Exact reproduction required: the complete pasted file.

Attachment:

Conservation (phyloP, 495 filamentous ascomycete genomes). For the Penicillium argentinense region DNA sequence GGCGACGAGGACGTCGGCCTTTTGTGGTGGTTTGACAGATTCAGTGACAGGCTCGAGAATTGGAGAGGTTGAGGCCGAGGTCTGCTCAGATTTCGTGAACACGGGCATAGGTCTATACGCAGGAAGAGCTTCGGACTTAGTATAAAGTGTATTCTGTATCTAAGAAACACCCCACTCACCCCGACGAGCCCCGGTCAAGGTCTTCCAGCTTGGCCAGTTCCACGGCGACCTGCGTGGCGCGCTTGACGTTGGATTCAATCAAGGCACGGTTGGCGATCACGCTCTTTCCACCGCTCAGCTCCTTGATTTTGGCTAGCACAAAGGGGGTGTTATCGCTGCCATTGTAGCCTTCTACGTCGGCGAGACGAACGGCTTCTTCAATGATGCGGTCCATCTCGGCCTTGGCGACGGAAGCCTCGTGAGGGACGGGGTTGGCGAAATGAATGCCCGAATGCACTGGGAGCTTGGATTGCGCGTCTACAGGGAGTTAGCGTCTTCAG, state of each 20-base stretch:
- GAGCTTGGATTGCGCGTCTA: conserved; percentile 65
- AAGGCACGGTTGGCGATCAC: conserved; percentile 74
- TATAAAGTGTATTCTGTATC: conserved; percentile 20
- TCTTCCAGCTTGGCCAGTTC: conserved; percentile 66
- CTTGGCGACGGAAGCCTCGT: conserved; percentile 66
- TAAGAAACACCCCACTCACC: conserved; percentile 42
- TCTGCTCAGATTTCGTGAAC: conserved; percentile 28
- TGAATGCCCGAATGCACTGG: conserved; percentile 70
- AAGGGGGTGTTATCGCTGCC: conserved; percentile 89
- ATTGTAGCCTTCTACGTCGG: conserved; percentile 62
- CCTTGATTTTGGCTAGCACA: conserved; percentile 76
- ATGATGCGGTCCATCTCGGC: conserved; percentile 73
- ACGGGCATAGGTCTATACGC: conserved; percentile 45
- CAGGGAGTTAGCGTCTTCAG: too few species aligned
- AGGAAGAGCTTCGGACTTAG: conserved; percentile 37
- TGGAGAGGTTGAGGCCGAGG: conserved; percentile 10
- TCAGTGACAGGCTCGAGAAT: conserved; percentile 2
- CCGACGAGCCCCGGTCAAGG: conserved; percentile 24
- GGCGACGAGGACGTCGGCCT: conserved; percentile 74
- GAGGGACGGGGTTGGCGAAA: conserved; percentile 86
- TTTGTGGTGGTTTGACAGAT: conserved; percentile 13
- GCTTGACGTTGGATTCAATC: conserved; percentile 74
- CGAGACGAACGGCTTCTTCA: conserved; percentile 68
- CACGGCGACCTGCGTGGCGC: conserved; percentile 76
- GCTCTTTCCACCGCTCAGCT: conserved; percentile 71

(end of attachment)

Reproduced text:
Conservation (phyloP, 495 filamentous ascomycete genomes). For the Penicillium argentinense region DNA sequence GGCGACGAGGACGTCGGCCTTTTGTGGTGGTTTGACAGATTCAGTGACAGGCTCGAGAATTGGAGAGGTTGAGGCCGAGGTCTGCTCAGATTTCGTGAACACGGGCATAGGTCTATACGCAGGAAGAGCTTCGGACTTAGTATAAAGTGTATTCTGTATCTAAGAAACACCCCACTCACCCCGACGAGCCCCGGTCAAGGTCTTCCAGCTTGGCCAGTTCCACGGCGACCTGCGTGGCGCGCTTGACGTTGGATTCAATCAAGGCACGGTTGGCGATCACGCTCTTTCCACCGCTCAGCTCCTTGATTTTGGCTAGCACAAAGGGGGTGTTATCGCTGCCATTGTAGCCTTCTACGTCGGCGAGACGAACGGCTTCTTCAATGATGCGGTCCATCTCGGCCTTGGCGACGGAAGCCTCGTGAGGGACGGGGTTGGCGAAATGAATGCCCGAATGCACTGGGAGCTTGGATTGCGCGTCTACAGGGAGTTAGCGTCTTCAG, state of each 20-base stretch:
- GAGCTTGGATTGCGCGTCTA: conserved; percentile 65
- AAGGCACGGTTGGCGATCAC: conserved; percentile 74
- TATAAAGTGTATTCTGTATC: conserved; percentile 20
- TCTTCCAGCTTGGCCAGTTC: conserved; percentile 66
- CTTGGCGACGGAAGCCTCGT: conserved; percentile 66
- TAAGAAACACCCCACTCACC: conserved; percentile 42
- TCTGCTCAGATTTCGTGAAC: conserved; percentile 28
- TGAATGCCCGAATGCACTGG: conserved; percentile 70
- AAGGGGGTGTTATCGCTGCC: conserved; percentile 89
- ATTGTAGCCTTCTACGTCGG: conserved; percentile 62
- CCTTGATTTTGGCTAGCACA: conserved; percentile 76
- ATGATGCGGTCCATCTCGGC: conserved; percentile 73
- ACGGGCATAGGTCTATACGC: conserved; percentile 45
- CAGGGAGTTAGCGTCTTCAG: too few species aligned
- AGGAAGAGCTTCGGACTTAG: conserved; percentile 37
- TGGAGAGGTTGAGGCCGAGG: conserved; percentile 10
- TCAGTGACAGGCTCGAGAAT: conserved; percentile 2
- CCGACGAGCCCCGGTCAAGG: conserved; percentile 24
- GGCGACGAGGACGTCGGCCT: conserved; percentile 74
- GAGGGACGGGGTTGGCGAAA: conserved; percentile 86
- TTTGTGGTGGTTTGACAGAT: conserved; percentile 13
- GCTTGACGTTGGATTCAATC: conserved; percentile 74
- CGAGACGAACGGCTTCTTCA: conserved; percentile 68
- CACGGCGACCTGCGTGGCGC: conserved; percentile 76
- GCTCTTTCCACCGCTCAGCT: conserved; percentile 71